4. Interchangeable cloud drivers: Supporting different clouds require the product to have special architectural considerations. As we started thinking harder about building hybrid cloud support in the architecture, we made the analogy to Java language. Java language is considered portable due to the Java Runtime that translates the abstracted language to specific machine bindings. Similar work is required for apps that may reside on various clouds across different stages of their development cycle. For Application Director, we achieved this through creating a Cloud Abstraction Layer (CAL) that interchangeably plugs in cloud drivers specific to the target environment. While today, Application Director ships with only a vCloud driver, it does have API’s for CAL, providing the necessary extensibility to users to write drivers for additional clouds. Additionally, in keeping with the independent environments above, the cloud driver is agnostic of internal application semantics. While it understands parts of the Application Blueprint to know the number of VM’s to be provisioned and network requirements of the app, it does not matter what language or architecture is deployed atop it.
5. Application centric multi-tenancy: Given a main use case for Application Director was to empower self-service portals, it is critical there is the necessary isolation of infrastructure supporting a variety of applications. Known as multi-tenancy, Application Director allows users to be part of a group and automatically associates deployment work with the group to which the user is a member. But what happens when a user moves or leaves? Should the application follow the user (user centric multi-tenancy) or remain with the application team (application centric multi-tenancy)? Typically the project does not end, and the knowledge of how that user architected the application needs to be shared easily to the remainder of the group. Therefore, in Application Director, if a user leaves the group and moves to another group or leaves the organization entirely, their work remains available within the group in order to reuse it.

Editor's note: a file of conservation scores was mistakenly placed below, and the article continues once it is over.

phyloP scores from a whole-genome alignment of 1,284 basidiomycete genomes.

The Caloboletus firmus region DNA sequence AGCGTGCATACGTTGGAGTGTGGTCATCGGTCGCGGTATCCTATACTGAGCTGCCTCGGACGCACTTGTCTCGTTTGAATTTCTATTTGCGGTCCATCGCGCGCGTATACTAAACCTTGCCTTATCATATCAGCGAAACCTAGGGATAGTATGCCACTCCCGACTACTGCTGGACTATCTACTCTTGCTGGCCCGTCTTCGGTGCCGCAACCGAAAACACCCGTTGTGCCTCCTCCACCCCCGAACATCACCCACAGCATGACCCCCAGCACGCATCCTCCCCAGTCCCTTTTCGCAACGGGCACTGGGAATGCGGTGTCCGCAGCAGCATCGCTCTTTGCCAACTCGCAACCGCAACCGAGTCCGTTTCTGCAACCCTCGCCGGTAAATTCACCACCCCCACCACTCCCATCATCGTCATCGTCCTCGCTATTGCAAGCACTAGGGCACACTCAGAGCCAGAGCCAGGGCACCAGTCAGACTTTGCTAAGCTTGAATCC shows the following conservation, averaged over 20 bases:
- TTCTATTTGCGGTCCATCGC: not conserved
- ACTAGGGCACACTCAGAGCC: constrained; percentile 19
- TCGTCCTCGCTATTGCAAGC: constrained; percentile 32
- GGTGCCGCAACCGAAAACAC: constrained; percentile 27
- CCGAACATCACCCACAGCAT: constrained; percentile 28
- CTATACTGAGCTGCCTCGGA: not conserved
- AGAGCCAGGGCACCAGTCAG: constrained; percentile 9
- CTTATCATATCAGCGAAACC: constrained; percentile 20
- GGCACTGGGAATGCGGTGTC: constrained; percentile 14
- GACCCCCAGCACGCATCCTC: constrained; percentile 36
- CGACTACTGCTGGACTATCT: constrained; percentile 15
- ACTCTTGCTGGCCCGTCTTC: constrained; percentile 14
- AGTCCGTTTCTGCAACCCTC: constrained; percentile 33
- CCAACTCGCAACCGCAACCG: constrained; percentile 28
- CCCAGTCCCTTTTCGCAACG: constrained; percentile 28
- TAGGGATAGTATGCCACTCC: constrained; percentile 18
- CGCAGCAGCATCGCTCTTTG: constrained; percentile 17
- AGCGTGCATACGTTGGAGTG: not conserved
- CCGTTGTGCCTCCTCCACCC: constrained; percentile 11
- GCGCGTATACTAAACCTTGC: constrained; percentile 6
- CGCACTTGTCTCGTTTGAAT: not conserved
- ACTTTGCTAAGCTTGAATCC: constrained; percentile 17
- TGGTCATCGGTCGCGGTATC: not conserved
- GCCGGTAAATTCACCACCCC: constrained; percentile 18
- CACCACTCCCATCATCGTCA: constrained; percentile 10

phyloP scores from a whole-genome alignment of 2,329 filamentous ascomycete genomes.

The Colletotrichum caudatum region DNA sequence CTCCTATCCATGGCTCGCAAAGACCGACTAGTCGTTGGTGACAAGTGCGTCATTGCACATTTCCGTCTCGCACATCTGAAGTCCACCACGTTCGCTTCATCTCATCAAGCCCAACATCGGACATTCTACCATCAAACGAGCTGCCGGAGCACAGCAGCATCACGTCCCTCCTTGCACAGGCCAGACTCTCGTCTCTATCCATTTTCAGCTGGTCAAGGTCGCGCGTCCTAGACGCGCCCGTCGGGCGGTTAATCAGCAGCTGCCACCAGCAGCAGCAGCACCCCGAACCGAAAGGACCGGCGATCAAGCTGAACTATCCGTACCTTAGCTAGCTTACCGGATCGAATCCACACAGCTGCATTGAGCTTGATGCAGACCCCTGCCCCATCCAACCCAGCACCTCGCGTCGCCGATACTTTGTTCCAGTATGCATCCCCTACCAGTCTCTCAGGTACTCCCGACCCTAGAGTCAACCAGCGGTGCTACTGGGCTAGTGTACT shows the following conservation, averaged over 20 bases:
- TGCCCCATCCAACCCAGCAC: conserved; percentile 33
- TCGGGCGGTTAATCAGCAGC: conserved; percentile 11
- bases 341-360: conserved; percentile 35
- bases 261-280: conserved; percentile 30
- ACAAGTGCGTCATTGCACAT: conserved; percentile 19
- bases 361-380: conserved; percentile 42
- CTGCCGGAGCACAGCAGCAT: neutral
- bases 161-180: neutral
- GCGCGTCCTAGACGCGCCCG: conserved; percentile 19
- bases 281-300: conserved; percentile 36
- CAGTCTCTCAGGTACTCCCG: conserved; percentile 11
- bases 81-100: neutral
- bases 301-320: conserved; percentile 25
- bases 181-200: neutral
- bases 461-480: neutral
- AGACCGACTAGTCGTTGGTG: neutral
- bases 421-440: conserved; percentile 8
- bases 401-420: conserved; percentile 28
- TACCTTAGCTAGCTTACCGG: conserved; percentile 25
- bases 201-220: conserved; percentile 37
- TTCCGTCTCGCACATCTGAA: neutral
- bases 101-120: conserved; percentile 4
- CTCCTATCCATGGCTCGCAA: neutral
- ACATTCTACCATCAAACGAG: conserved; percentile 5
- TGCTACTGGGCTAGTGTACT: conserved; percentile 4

In Conclusion, Application Director is designed to provide features that aids transformation of existing IT Applications and existing IT processes towards Cloud era, where development and operations are tightly integrated to provide operational efficiency, development agility and policy enforcement across assets deployed in hybrid environments. Thus preparing enterprises to adopt fully governed and curated PaaS environments.